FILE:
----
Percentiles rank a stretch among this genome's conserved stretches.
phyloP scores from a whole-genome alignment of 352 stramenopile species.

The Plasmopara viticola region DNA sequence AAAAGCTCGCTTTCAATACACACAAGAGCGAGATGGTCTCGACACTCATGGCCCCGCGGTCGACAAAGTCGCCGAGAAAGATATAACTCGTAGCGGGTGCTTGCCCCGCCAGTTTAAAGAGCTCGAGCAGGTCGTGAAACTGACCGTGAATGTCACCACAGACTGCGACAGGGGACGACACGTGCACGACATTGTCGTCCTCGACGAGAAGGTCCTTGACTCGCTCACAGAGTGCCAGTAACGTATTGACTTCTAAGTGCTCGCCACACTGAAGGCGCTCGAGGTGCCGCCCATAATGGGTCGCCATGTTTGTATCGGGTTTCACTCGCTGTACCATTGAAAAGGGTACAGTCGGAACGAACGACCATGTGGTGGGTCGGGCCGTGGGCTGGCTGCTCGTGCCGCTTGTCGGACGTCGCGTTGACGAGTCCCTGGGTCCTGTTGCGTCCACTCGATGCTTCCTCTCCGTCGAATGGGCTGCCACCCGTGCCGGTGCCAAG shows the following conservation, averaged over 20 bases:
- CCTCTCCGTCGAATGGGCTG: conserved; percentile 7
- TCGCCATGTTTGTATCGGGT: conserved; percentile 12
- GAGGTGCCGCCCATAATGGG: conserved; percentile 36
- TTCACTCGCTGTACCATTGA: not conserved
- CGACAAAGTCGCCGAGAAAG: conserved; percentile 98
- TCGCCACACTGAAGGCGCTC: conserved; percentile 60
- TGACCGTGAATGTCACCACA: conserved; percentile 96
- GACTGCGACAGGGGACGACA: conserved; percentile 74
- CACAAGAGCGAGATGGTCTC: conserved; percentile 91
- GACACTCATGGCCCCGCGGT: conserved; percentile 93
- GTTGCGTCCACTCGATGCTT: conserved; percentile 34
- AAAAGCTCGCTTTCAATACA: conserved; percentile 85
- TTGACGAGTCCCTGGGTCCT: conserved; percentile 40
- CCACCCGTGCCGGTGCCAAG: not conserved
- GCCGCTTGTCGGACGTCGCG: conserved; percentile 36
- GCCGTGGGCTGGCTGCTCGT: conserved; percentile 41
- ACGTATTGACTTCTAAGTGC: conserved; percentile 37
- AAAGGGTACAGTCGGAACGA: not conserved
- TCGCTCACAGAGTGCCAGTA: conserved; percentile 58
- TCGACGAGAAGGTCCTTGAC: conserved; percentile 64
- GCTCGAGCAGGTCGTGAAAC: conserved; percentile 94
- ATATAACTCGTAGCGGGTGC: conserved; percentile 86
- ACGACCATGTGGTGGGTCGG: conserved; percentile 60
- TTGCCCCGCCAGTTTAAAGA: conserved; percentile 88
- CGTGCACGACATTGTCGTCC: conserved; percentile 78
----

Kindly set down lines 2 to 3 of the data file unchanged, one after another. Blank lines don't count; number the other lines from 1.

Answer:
phyloP scores from a whole-genome alignment of 352 stramenopile species.

The Plasmopara viticola region DNA sequence AAAAGCTCGCTTTCAATACACACAAGAGCGAGATGGTCTCGACACTCATGGCCCCGCGGTCGACAAAGTCGCCGAGAAAGATATAACTCGTAGCGGGTGCTTGCCCCGCCAGTTTAAAGAGCTCGAGCAGGTCGTGAAACTGACCGTGAATGTCACCACAGACTGCGACAGGGGACGACACGTGCACGACATTGTCGTCCTCGACGAGAAGGTCCTTGACTCGCTCACAGAGTGCCAGTAACGTATTGACTTCTAAGTGCTCGCCACACTGAAGGCGCTCGAGGTGCCGCCCATAATGGGTCGCCATGTTTGTATCGGGTTTCACTCGCTGTACCATTGAAAAGGGTACAGTCGGAACGAACGACCATGTGGTGGGTCGGGCCGTGGGCTGGCTGCTCGTGCCGCTTGTCGGACGTCGCGTTGACGAGTCCCTGGGTCCTGTTGCGTCCACTCGATGCTTCCTCTCCGTCGAATGGGCTGCCACCCGTGCCGGTGCCAAG shows the following conservation, averaged over 20 bases: